JOINT BASE SAN ANTONIO-FORT SAM HOUSTON, Texas —
Leaders from the 418th Contracting Support Brigade uncased their organization colors during a ceremony April 20 at Fort Hood, Texas, following the unit's return from deployment to Afghanistan.
Col. Lynda Armer and Command Sgt. Maj. Darnyell Parker uncased the brigade colors in a ceremony officiated by Brig. Gen. Bill Boruff, commanding general for the Mission and Installation Contracting Command at Joint Base San Antonio-Fort Sam Houston.
The 418th CSB assumed command of Army Contracting Command-Afghanistan in support of Operation Freedom's Sentinel Aug. 2, 2017. It relinquished command to the MICC's 419th CSB during a ceremony April 11 before returning home to Fort Hood.
During the brigade's nine-month deployment as ACC-A, it was responsible for supporting the 3rd Infantry Division, U.S. Forces-Afghanistan, Combined Security Transition Command-Afghanistan, Special Operations Joint Task Force-Afghanistan, 455th Air Expeditionary Wing, and NATO with contracts to include supplies, construction, life support services and private security contracts. The 418th CSB managed 115 contracts and task orders valued at $19.34 billion in external contracts such as the Army's Logistics Civil Augmentation Program and National Maintenance Strategy as well as an estimated $134 million in theater support contracts providing support to more than 51,000 U.S. and coalition personnel across 20 operating bases throughout the Combined Joint Operations Area-Afghanistan.
"But they did more than what the numbers show," Boruff emphasized, "the 418th provided long-term security, stability and prosperity, while maintaining the public's trust."
Boruff praised the 418th CSB for rapidly responding to a change in policy for the war in Afghanistan by seamlessly integrating with U.S. Forces-Afghanistan plans and policy officials to execute contract actions in preparation to support the deployment of the Army's 1st Security Forces Assistance Brigade, which was activated in February 2018 at Fort Benning, Georgia.
Responsible for advising and assisting partner nations in developing security force capabilities, contract support leading up to the 1st SFAB deployment included growing personal security within theater, expanding bases, and increasing life support systems throughout the country.
"Once the decision was made, we were poised to react quickly, moving contractors and materials across Afghanistan at an alarming rate," Armer added during the ceremony. "Between normal supply capability and contract deliveries, we could barely keep up with the speed of construction on the forward operating bases. Contracts were let and executed, requirements continued to flow in, get awarded and forward operating bases expanded in record time."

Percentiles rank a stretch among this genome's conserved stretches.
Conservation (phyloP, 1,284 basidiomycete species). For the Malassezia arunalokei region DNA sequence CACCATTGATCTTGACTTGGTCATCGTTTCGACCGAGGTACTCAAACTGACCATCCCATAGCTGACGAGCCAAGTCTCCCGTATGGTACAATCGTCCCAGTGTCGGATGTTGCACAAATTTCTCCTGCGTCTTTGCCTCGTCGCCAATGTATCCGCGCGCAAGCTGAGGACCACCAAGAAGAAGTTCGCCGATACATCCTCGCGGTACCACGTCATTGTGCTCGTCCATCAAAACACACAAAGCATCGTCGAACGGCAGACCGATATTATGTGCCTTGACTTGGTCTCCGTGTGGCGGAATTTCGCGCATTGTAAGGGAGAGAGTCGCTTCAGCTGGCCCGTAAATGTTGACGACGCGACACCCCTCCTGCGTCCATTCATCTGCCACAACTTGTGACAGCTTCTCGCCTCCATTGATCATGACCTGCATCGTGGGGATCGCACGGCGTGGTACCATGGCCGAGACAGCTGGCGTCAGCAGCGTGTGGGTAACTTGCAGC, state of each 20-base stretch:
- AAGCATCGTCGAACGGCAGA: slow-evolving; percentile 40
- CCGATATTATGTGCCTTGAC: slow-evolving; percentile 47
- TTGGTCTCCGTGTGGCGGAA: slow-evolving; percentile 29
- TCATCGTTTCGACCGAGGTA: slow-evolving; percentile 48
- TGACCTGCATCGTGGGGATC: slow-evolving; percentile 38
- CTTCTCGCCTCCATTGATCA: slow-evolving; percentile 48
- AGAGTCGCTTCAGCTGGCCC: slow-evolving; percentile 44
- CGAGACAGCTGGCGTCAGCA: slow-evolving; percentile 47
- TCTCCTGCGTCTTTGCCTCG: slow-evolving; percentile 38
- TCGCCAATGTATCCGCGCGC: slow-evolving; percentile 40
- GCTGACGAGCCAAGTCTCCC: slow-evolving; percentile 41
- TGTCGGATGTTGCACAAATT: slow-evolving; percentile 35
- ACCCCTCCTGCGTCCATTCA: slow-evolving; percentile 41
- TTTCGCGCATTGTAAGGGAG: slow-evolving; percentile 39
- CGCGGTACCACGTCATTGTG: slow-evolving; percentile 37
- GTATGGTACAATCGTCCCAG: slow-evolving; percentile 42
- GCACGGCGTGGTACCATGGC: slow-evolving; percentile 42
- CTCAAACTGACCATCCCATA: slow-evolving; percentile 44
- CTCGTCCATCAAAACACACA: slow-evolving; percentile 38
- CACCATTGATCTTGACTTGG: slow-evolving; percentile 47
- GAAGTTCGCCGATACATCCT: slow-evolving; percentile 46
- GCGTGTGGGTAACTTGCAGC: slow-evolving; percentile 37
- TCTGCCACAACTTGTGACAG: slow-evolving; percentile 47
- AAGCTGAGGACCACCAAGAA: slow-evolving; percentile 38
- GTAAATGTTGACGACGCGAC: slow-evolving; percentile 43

Armer also took the opportunity during the ceremony to thank the members with whom she deployed, their families as well as those who remained behind to support the Fort Hood contracting mission.
"To our staff at Fort Hood, thank you for what you do every day, taking care of the contracting operations across all 10 of our installations. To our families, we couldn't have accomplished so much without your support. Thank you for being there to listen when we needed you, encourage us when we needed encouragement, and taking such good care of our children and our homes. You are our backbone," Armer said.
"To my Soldiers, you showed me how resilient, creative, focused and strong you can be every day. With only 15,000 Soldiers in country and over 30,000 contractors, you executed an army's mission. You were behind every success of U.S. Forces-Afghanistan over the past nine months."
The 418th CSB, along with the 419th CSB and two field directorate offices make up the MICC, headquartered at JBSA-Fort Sam Houston. The MICC consists of about 1,500 military and civilian members who are responsible for contracting goods and services in support of Soldiers as well as readying trained contracting units for the operating force and contingency environment when called upon.
MICC contracts are vital in feeding more than 200,000 Soldiers every day, providing many daily base operations support services at installations, preparing more than 100,000 conventional force members annually, training more than 500,000 students each year, and maintaining more than 14.4 million acres of land and 170,000 structures.